Friday, December 01, 2006

Aussies need to forget India2001 and Ashes2005

We know that Ponting's men don't care a hoot about most adversities that can confront cricketing teams. Playing fast bowlers in South Africa and defeating the hosts 3-0, bowling out Indians twice in India, crushing Pakistan at Sharjah, conceding large 1st innings leads match after match in the subcontinent before inevitably winning or drawing them, not losing a one day match when scores were tied with four balls still to be bowled by them - you name a horror and these baggy greeners have conquered it. And yet they are found to be straining when it comes to forgetting a couple of rare occasions when they failed to get the better of an inspired opposition.

Since the turn of the millennium the Australians have been less than superhuman precisely twice :- India2001 and Ashes2005. When I saw the Australian playing eleven for the Adelaide Test in the morning today and found Glenn McGrath's name in it, I was instantly reminded of the second one.

Cricinfo's Andrew Miller had done a great service to his country's chances of retaining the urn by bluffing the world, and importantly the Aussie think tank, by disguising this eerie premonition as a match preview:

For 24 more hours at least, the parallels remain. By tomorrow evening, we should have a better idea of how "Ashes: The Sequel" is panning out. Will Australia's bowlers, lacking the services of Glenn McGrath through a foot injury, be put to the sword on a flat batting track by England's rampant batsmen? Or will Ricky Ponting's Australians demonstrate, once and for all, that the result in 2005 really was a "blip on the radar"?

Yes, it's the Edgbaston scenario all over again. For the second series running, Australia have an opportunity to crush the hype and expectation almost before the contest has begun. A correct call at the toss, and a chance to take first use of another blameless Adelaide batting track, would go some way to doing just that. But should Andrew Flintoff get his call right this time (not even this evening's freakish thunderstorm will persuade Ponting to repeat his error of 2005) and England's batsmen respond accordingly, there could yet be some mileage in the 2006-07 edition.

It is quite possible for McGrath to have gained full fitness over the time that passed between Andrew's article and the selection of Australian playing XI this morning. I just felt though that perhaps the Australian selectors taken Andrew's tongue-in-cheek views on the uncanny similarities in preludes to the two 2nd Tests a little more seriously than did even the Barmy Army.

The wise men were apparently thinking of wishful ways to prevent recurrence of that bad dream from 2005, rather than concentrating on winning the second Test at hand, when they picked a dubiously fit 36 year old bowler for a critically important 5-day match. At the end of 1st day's play that feeling only tends to get stronger.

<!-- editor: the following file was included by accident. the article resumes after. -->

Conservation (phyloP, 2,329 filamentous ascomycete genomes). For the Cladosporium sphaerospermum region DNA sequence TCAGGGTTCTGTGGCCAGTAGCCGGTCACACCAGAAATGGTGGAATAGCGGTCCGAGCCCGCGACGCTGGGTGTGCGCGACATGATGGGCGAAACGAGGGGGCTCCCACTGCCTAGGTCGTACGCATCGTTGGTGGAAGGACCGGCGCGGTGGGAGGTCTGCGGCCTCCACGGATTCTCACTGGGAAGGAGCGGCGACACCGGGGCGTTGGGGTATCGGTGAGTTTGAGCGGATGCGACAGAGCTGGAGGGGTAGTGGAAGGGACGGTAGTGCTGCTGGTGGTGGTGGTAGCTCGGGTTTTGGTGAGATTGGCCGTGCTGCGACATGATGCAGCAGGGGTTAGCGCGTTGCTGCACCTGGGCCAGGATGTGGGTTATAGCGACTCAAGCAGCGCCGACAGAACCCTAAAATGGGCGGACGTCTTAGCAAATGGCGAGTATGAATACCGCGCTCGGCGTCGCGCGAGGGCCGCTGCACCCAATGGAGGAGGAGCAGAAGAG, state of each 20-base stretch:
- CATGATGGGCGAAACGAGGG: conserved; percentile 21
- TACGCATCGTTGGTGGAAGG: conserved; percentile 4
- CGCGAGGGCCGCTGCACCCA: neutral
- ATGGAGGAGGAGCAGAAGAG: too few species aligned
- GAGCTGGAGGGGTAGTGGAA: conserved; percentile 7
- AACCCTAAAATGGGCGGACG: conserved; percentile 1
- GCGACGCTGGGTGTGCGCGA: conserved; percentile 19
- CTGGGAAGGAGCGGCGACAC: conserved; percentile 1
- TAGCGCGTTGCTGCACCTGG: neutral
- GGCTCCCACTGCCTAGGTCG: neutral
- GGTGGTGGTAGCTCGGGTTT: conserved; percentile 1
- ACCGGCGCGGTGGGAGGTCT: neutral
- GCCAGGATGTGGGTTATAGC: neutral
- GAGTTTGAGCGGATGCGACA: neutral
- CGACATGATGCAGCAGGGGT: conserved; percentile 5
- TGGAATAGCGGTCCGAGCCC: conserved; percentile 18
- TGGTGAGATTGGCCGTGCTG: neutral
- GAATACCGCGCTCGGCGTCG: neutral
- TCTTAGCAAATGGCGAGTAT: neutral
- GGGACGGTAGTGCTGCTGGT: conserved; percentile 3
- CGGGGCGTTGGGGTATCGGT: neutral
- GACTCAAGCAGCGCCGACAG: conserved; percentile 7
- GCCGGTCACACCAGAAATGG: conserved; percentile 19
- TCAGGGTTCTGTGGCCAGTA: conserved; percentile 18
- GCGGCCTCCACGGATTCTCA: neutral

Make no mistake, McGrath can very well nullify these doubts and manage to perform well in the match. He can regain his familiar oppressive touch right from tomorrow morning - or even in England's second essay. That, however, would not prove in any way that his inclusion in this Test was an unnecessary risk taken by a bowling side with as good a reserve bench as any.

Since the Eden Test of the 2001 series in India (again a 2nd Test) Australian captains have stubbornly refused to make their rivals follow on, however large their lead may be. The Gabba Test was a case in point. They refused to shut England out of the game by enforcing the follow on inspite of having taken a 450-odd lead and having fresh bowlers after England's tiny 1st innings of 157. Tsk tsk.....perhaps we should remind those forgetful Dad's Armymen that back when they were in their early 30's, VVS Laxman and Rahul Dravid had overwhelmed a 270 run lead to create a winning situation and not a 470!

In not making opponents follow on irrespective of situations, as also in today's inexplicable inclusion of a successful-in1st-Test-but-injured/unfit McGrath in the 2nd Test, maybe the Australians are finally showing their chinks like other mortals. It just may so happen that while revelling in tough situations they still manage to get a little overwhelmed deep down in the rarest of rare cases when fate takes the rival's side (Eden 2001 and Edgbaston 2005 certainly fit that description).

But wait - so would you and I! Oh what a relief, they are human after all. Too bad for their opponents that those chinks (read normal behaviour patterns) are found in aspects that are way too secondary in terms of cricketing relevance.

Think of it from another angle and you'll see the ill effects of losing too less here - the losses tend to scar you that much more! Maybe the Australians should lose just a little more.

Tailpiece: You are advised to stop here if you are an Australian supporter superstitious enough to agree with your team in those decisions criticised above.

Speaking of premonitions and superstitions, I had once painstakingly drafted a mysterious 'K-sound theory' based on a pattern emerging from Aussie defeats. If you have the heart and the time you can catch up on it here.

At the moment the Australians are once again running into two stumbing blocks early in Ashes 2006-07: Kollingwood and Kevin. Make that three - Kallous in McGrath's heel.

No comments: